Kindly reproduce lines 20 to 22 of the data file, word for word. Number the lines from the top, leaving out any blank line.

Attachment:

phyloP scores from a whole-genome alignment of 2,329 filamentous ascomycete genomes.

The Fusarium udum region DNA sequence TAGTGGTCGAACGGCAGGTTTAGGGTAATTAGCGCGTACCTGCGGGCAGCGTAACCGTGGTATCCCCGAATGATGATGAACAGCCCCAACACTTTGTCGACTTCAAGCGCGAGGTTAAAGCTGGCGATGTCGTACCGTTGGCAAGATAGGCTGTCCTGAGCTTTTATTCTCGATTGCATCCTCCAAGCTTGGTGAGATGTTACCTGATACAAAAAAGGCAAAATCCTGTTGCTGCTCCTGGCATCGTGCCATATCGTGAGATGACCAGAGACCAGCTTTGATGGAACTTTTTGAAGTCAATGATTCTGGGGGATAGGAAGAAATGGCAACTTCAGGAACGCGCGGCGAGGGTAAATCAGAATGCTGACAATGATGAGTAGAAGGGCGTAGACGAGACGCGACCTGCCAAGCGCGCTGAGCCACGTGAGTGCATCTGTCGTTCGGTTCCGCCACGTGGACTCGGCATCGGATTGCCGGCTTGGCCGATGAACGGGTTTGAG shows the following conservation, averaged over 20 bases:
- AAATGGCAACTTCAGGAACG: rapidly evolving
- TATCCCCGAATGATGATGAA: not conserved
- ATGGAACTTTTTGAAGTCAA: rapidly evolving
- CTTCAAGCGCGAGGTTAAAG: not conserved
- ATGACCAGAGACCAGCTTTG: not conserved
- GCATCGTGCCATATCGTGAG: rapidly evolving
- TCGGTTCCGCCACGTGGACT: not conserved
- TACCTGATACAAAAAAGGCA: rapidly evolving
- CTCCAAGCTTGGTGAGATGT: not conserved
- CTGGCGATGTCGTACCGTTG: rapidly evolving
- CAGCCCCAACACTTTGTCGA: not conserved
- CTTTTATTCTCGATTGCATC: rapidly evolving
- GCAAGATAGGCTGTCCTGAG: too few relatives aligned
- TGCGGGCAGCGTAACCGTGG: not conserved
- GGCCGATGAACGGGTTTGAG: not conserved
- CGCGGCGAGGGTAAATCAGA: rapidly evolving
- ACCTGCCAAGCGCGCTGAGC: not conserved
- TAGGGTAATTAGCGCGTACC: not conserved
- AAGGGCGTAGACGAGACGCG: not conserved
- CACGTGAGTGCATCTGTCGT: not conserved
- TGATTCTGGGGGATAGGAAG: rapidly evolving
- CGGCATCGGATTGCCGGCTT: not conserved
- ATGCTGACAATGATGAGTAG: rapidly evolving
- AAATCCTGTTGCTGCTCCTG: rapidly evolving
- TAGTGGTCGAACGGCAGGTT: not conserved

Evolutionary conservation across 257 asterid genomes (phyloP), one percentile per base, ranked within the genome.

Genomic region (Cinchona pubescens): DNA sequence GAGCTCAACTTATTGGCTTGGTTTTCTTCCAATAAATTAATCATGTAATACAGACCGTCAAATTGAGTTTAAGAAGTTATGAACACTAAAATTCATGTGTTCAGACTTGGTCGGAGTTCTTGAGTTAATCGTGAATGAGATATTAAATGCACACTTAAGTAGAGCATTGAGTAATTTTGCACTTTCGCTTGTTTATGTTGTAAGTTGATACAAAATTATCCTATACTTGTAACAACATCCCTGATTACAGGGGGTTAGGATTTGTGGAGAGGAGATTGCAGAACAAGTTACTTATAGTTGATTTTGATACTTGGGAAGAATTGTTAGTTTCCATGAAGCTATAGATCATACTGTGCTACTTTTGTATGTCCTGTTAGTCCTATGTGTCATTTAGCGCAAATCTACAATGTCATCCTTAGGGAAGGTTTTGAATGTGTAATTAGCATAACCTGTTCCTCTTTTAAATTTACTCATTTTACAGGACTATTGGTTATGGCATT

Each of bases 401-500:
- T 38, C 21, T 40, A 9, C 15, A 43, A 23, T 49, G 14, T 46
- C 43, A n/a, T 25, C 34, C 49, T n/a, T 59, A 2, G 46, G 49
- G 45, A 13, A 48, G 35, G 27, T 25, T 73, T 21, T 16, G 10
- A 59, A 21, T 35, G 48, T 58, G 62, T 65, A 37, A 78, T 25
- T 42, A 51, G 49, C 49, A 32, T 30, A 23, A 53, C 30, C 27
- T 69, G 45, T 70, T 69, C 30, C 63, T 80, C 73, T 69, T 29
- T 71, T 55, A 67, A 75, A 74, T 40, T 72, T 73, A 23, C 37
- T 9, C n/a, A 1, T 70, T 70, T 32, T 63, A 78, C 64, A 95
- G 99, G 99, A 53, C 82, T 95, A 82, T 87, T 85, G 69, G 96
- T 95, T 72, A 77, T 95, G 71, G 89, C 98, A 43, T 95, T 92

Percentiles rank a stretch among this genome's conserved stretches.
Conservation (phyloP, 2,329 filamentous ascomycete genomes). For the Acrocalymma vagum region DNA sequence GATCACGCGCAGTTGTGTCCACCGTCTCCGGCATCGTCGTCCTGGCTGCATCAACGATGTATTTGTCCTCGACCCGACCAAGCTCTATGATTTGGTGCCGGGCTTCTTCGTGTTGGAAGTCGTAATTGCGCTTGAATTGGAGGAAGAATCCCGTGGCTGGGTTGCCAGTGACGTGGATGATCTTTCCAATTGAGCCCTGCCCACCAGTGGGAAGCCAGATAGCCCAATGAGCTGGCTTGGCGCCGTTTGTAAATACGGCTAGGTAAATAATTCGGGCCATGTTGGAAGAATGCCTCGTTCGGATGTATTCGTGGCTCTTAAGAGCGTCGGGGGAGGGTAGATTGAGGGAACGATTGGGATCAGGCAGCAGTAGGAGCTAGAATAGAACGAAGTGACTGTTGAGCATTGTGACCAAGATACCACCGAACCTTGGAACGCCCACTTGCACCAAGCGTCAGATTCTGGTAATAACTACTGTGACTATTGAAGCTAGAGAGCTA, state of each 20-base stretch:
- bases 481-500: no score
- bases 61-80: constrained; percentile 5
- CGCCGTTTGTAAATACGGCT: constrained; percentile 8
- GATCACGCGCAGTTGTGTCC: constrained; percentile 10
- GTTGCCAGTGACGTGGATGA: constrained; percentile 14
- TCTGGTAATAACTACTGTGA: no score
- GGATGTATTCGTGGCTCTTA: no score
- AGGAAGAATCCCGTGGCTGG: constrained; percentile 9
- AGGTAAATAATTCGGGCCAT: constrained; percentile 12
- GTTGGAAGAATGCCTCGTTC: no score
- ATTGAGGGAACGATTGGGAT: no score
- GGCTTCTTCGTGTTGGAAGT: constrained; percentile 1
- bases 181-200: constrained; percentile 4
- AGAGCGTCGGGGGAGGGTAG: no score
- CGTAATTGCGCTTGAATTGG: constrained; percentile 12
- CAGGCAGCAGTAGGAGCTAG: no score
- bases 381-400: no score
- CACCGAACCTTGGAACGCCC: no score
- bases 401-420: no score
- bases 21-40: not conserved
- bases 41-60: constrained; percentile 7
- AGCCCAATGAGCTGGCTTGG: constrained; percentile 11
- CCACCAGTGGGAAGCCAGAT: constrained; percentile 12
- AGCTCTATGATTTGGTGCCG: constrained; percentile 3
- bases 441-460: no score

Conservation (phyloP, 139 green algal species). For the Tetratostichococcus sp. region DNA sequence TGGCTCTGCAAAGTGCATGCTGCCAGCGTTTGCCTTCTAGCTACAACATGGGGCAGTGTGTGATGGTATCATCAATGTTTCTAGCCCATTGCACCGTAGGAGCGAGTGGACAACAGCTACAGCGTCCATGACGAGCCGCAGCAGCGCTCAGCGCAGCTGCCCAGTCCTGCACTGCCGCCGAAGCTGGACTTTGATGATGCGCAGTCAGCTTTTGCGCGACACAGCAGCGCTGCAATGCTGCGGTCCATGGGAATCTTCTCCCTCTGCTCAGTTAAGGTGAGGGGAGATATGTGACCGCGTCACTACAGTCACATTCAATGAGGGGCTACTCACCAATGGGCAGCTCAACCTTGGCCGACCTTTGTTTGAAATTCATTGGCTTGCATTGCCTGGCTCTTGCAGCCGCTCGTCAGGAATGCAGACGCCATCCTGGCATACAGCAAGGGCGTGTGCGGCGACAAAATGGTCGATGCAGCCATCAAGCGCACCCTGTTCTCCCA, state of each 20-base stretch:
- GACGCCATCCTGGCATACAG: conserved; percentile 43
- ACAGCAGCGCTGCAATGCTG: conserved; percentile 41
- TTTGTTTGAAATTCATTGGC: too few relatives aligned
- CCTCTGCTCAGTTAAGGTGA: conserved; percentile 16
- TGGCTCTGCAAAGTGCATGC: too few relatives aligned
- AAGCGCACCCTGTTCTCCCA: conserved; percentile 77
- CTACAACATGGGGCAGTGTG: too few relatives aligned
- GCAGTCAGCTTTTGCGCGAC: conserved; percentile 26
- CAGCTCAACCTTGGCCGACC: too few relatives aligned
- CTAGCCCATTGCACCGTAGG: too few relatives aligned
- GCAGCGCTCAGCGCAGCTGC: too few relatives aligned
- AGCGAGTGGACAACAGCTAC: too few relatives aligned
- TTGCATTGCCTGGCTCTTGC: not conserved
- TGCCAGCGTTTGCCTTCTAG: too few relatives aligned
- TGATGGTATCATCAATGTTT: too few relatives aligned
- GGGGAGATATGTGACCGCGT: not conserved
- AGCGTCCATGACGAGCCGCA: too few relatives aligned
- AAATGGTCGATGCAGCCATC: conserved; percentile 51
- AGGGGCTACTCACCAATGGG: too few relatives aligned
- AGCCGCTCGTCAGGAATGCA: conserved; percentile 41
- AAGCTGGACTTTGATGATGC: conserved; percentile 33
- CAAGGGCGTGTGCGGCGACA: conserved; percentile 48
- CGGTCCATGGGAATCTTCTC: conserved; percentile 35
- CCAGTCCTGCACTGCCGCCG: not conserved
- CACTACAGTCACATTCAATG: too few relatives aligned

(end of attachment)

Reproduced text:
- TAGGGTAATTAGCGCGTACC: not conserved
- AAGGGCGTAGACGAGACGCG: not conserved
- CACGTGAGTGCATCTGTCGT: not conserved